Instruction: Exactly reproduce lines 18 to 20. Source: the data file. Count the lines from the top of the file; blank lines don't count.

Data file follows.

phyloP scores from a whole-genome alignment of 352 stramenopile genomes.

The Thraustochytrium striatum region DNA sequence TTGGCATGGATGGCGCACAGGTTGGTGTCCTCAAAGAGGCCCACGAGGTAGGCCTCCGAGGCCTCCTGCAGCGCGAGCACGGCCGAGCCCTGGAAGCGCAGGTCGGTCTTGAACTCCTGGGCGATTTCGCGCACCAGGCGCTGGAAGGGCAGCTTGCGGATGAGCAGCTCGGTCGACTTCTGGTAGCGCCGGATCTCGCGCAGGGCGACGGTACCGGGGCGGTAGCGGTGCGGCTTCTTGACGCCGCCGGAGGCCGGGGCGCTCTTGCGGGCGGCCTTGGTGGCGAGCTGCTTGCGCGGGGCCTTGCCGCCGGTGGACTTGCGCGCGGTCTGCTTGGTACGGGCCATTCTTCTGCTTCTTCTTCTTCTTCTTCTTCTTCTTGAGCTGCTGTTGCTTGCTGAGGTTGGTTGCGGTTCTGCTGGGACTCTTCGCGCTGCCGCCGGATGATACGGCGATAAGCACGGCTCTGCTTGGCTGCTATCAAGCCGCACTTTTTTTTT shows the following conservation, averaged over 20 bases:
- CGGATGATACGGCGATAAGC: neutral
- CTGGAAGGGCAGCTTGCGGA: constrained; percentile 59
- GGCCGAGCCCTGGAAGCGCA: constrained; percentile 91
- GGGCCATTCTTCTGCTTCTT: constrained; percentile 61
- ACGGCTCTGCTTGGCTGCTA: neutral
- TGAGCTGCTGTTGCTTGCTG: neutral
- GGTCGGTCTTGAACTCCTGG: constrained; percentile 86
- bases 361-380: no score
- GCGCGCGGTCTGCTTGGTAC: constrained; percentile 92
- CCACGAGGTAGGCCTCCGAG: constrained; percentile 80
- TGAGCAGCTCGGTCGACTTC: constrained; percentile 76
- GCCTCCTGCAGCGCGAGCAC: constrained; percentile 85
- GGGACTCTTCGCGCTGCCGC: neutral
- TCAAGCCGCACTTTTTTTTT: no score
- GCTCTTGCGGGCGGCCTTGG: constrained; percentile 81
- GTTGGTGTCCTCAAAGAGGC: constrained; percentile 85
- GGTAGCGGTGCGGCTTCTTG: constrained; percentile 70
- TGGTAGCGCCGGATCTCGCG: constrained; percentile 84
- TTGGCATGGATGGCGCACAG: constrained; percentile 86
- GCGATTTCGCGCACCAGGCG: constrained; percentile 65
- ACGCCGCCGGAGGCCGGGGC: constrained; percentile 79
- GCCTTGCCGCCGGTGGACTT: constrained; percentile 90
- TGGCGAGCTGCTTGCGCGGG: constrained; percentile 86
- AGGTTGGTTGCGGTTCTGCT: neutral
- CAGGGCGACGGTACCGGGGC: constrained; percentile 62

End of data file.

- GTTGGTGTCCTCAAAGAGGC: constrained; percentile 85
- GGTAGCGGTGCGGCTTCTTG: constrained; percentile 70
- TGGTAGCGCCGGATCTCGCG: constrained; percentile 84